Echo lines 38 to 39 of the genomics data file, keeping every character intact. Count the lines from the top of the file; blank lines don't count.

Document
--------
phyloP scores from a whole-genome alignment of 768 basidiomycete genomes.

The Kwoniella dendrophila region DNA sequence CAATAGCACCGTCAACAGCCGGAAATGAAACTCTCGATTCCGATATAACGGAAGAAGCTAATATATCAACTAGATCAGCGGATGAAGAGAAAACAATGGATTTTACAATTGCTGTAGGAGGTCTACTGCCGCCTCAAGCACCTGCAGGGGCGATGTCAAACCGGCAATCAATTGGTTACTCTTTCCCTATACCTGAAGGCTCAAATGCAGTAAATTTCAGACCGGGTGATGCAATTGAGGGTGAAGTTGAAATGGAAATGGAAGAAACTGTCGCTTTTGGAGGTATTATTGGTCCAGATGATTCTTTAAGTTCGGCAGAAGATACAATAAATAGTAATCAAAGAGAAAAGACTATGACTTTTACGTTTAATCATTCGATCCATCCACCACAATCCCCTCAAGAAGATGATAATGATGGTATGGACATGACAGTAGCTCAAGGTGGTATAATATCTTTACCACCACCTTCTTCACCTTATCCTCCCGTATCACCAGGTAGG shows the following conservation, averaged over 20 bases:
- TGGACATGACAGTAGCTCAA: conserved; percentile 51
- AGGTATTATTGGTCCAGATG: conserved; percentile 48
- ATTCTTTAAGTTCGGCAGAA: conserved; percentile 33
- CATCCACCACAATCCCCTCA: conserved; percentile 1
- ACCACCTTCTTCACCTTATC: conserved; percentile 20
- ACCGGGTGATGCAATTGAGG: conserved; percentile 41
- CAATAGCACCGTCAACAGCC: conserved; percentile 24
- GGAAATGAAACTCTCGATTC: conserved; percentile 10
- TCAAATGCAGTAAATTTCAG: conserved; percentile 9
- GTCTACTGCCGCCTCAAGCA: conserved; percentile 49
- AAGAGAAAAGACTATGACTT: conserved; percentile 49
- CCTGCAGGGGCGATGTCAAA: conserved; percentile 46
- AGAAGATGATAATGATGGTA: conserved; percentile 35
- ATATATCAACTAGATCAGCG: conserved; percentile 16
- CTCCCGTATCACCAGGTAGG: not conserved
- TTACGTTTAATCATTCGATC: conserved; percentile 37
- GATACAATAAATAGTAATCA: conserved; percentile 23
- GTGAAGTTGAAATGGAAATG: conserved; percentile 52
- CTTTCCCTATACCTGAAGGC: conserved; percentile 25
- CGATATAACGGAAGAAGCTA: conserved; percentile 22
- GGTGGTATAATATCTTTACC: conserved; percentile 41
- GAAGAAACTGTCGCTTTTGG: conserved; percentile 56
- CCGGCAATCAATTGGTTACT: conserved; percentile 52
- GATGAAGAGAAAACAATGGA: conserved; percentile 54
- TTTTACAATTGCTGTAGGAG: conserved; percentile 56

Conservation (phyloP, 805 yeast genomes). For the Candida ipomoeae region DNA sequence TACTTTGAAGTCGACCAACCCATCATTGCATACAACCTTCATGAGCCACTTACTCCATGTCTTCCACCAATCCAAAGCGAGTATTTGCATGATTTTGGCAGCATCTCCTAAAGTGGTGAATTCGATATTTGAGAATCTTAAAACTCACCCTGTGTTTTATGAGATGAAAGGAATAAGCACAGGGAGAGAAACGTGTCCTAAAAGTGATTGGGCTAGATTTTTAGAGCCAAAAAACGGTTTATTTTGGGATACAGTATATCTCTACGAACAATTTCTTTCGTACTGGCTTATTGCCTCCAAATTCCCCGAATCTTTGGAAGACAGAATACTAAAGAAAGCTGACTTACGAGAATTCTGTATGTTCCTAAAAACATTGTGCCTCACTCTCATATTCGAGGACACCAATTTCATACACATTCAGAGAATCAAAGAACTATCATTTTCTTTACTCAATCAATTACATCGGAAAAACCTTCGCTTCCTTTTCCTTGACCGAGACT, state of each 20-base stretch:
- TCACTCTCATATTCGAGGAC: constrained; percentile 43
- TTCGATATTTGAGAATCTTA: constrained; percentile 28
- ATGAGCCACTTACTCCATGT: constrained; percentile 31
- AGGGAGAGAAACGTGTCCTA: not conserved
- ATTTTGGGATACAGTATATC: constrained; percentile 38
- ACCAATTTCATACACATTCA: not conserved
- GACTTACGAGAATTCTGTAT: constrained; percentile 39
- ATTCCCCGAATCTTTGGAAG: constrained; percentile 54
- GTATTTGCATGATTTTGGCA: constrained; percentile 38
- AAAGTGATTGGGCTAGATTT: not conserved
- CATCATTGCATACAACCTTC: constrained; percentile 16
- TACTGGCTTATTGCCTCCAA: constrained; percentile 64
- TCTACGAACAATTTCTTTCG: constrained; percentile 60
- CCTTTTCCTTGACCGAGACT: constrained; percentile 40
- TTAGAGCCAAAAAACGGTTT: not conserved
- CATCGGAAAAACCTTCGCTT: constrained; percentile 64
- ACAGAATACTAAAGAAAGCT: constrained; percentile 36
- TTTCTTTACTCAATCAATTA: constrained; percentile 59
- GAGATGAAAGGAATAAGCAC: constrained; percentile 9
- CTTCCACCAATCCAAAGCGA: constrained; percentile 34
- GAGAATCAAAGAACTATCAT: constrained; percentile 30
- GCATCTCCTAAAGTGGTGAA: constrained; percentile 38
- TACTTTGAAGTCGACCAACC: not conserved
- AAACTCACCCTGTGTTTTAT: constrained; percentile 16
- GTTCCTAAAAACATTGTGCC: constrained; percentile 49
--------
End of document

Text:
- AAAGTGATTGGGCTAGATTT: not conserved
- CATCATTGCATACAACCTTC: constrained; percentile 16